She stood up and hiked her field hockey skirt higher on her thighs. All of a sudden, she really, really wanted Nick to like her. Imagine telling that to her sister in the hospital. She’d have a brain aneurysm.
“So what did you think about what I wrote?” she cooed flirtatiously.
Nick’s eyes sparkled. “Well, it was really flattering, obviously. It’s not every day a guy reads a message about how good of a kisser he is—especially when a girl he’d never kissed wrote it. I was wondering how you could tell.”
“Oh, I’ve always had a good sense of how people will kiss just by looking at them,” Ali said, eyeing his lips. They were pink and bow-shaped.
“Really?” Nick grinned.
They remained that way for a moment, grinning at each other. Then Ali reached for her camera. “Can I take a photo of you?”
“Only if I can get your phone number in return,” Nick said.
Ali snapped a photo, then wrote down her cell number on a piece of paper ripped from her math notebook. Then Nick took off, saying only “See you around, cutie.” As he tilted away from her, Ali felt unsettled. Why hadn’t he asked her to do something? He didn’t want her yet in the way that he should. She thought of how she’d learned to hypnotize people recently, a game Matt’s older sister had taught her one afternoon. Count down from one hundred, touch someone on the forehead, and then say they’re in your power. Ali wished she could try it out right now and make Nick ask her on a date.
Then she saw a familiar figure cut across the hockey field. It was Ian Thomas, dressed in khaki pants and a kelly-green polo. He looked like a cross between a frat boy and a golfer, but a hot guy was a hot guy. Maybe there was another way to get Nick in her power.
She put herself in his path. And, like any good pawn, Ian grinned when he spotted her. “Hey, Ali!” he called, waving.
Ali blew him a kiss, and he teasingly blew one back. She didn’t even need to turn around to know that Nick had stopped and was staring.
Maybe she was a better hypnotist than she’d thought.
SOMETHING’S ROTTEN IN THE ANTIQUE BARN
Saturday afternoon, Ali parked her bike on the grass between the large, crooked wooden sign that read ANTIQUE WAREHOUSE and Aria’s parents’ battered, blue, bumper-sticker-plastered Subaru wagon. Aria had called her about a half hour ago—her family was coming here to shop for a table, and did Ali want to meet her? Ali had nothing to do, so she’d agreed. Besides, it was tense inside her house—doors kept slamming, her parents passed each other without speaking, and at one point her mother answered the ringing phone, said nothing but sighed, and then slammed it down. Ali needed to get out.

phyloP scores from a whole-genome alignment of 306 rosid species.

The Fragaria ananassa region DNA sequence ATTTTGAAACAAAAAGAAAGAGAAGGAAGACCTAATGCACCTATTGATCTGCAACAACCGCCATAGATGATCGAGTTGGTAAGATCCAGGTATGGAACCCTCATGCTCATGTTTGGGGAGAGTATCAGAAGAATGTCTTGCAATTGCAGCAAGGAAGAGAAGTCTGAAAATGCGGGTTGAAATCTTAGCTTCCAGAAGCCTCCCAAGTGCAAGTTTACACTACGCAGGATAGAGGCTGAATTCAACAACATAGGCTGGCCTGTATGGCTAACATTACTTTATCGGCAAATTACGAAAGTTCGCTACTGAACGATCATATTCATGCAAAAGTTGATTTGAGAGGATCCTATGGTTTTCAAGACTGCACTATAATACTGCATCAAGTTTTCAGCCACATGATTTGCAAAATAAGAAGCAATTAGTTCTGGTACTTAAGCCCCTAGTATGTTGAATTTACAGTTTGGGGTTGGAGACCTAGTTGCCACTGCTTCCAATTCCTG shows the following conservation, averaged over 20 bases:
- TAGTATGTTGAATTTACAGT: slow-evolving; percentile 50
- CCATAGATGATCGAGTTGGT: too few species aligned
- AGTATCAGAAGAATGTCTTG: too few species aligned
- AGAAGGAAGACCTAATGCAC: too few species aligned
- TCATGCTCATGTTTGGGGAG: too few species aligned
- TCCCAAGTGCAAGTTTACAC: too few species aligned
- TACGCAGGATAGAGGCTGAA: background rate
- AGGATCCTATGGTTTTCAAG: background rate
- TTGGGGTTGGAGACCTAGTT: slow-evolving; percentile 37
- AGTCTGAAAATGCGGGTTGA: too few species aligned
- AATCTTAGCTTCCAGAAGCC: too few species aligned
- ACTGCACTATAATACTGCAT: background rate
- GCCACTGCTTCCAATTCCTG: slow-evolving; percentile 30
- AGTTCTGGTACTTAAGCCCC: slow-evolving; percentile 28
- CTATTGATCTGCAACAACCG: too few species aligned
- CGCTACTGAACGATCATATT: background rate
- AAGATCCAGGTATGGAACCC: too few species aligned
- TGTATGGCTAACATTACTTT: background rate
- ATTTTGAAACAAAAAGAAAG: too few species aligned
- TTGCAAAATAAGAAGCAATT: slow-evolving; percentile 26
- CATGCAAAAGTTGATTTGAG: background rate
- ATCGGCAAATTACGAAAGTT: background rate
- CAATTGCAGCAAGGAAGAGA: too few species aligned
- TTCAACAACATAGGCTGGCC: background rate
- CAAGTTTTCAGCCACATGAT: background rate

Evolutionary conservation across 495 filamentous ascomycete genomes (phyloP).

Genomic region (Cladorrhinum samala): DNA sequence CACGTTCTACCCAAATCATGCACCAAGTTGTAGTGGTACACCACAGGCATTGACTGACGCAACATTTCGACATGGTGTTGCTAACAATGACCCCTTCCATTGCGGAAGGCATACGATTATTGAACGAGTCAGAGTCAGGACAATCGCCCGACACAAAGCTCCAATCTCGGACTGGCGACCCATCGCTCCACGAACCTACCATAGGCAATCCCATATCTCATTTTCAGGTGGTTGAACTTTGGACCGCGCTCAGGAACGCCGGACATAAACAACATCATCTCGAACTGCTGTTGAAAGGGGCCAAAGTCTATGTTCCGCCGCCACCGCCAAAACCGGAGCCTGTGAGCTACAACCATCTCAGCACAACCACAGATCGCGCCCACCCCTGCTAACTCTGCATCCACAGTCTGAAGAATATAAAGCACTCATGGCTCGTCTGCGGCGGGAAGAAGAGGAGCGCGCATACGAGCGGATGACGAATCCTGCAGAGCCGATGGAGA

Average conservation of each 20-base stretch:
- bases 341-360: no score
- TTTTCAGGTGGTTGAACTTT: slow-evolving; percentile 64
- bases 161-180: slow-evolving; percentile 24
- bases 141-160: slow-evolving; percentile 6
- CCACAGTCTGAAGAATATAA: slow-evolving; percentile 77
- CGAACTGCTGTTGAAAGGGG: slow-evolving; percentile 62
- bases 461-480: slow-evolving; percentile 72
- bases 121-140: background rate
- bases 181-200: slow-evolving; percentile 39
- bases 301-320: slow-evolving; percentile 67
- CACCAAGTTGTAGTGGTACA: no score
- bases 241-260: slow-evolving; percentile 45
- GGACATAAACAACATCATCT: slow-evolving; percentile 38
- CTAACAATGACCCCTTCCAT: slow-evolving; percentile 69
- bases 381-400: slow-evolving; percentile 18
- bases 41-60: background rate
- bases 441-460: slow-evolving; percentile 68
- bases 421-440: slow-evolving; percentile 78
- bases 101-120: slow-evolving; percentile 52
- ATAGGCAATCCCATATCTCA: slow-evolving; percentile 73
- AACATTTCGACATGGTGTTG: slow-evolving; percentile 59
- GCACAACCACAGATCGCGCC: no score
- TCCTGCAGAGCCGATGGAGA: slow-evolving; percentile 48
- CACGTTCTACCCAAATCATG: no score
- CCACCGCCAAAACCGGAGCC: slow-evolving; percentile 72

Ali pushed open the barn door and blinked in the darkness. The antique store smelled like a strange mix of mildew and freshly squeezed lemonade. An oldies station was playing on the radio, and everywhere she turned were piles of junk. Old toys, ugly rugs and blankets, and chairs that would definitely collapse if someone sat on them. More clocks than Ali could count sat on every available inch of counter space. Aria’s brother, Mike, who was in sixth grade, banged on the top of an old pinball machine to get it to work. Then he turned to Ali and gave her a long, amorous stare, just like he always did. Aria’s brother was so into her—he’d once even tried to kiss her at one of Aria’s sleepovers.
“There you are,” Aria said, touching Ali’s shoulder. Ali spun around and took in her friend. It seemed as though the pink streaks in Aria’s hair had multiplied, and she wore long feather earrings that grazed her shoulders. Tucked under her other arm was her stuffed pig puppet, Pigtunia, which her father had brought her from Germany.
“Only babies carry stuffed animals,” Ali chided.
Aria spun around and shrugged, holding up the puppet and making her oink. “Pigtunia wanted to go for a ride. How could I say no?”
Because she’s a puppet? Sometimes Aria was such a freak.
“Hey.” Aria touched a Tiffany-style lamp on the table with Pigtunia’s snout. “What do you think? Aren’t these things worth a lot of money? And look—it’s only twenty-five dollars!”
Ali snorted. “I’m sure it’s a knockoff.” This was the Main Line, after all. Even junk shop owners knew what a real Tiffany lamp was worth.
Up ahead, Mr. Montgomery, who Aria called Byron, turned to a smaller, round table with a tile top. “How about this one?”
Mrs. Montgomery—Ella—sniffed. “That won’t fit all four of us. Or is that the point?”
“What’s that supposed to mean?” Mr. Montgomery demanded, crossing his arms over his chest. His tweed blazer had a hole in the elbow.
Mrs. Montgomery pushed a lock of her brown hair behind her ear. “Forget it.”
“I don’t want to forget it.” Aria’s dad guided his wife around a corner. They spoke in whispers. Mike looked up from the pinball machine, his brow furrowed.
Ali turned to Aria. “What’s up with your parents?”
Aria shrugged. “They always get like this when they shop for antiques.”
By the way Aria’s throat bobbed when she swallowed, Ali knew she’d hit a nerve. But you had to be blind not to notice that Aria’s parents’ relationship had changed. In sixth grade, Mr. and Mrs. Montgomery spoke French at the dinner table when they wanted to say romantic things in front of their kids. These days, they barely ate dinner at the same time. And once, not that long ago, when Ali had slept over at Aria’s, she’d gotten up in the middle of the night to use the bathroom and noticed that Aria’s mom was sleeping in the guest room. Aria said it was because her dad snored, but the house had been awfully quiet that night.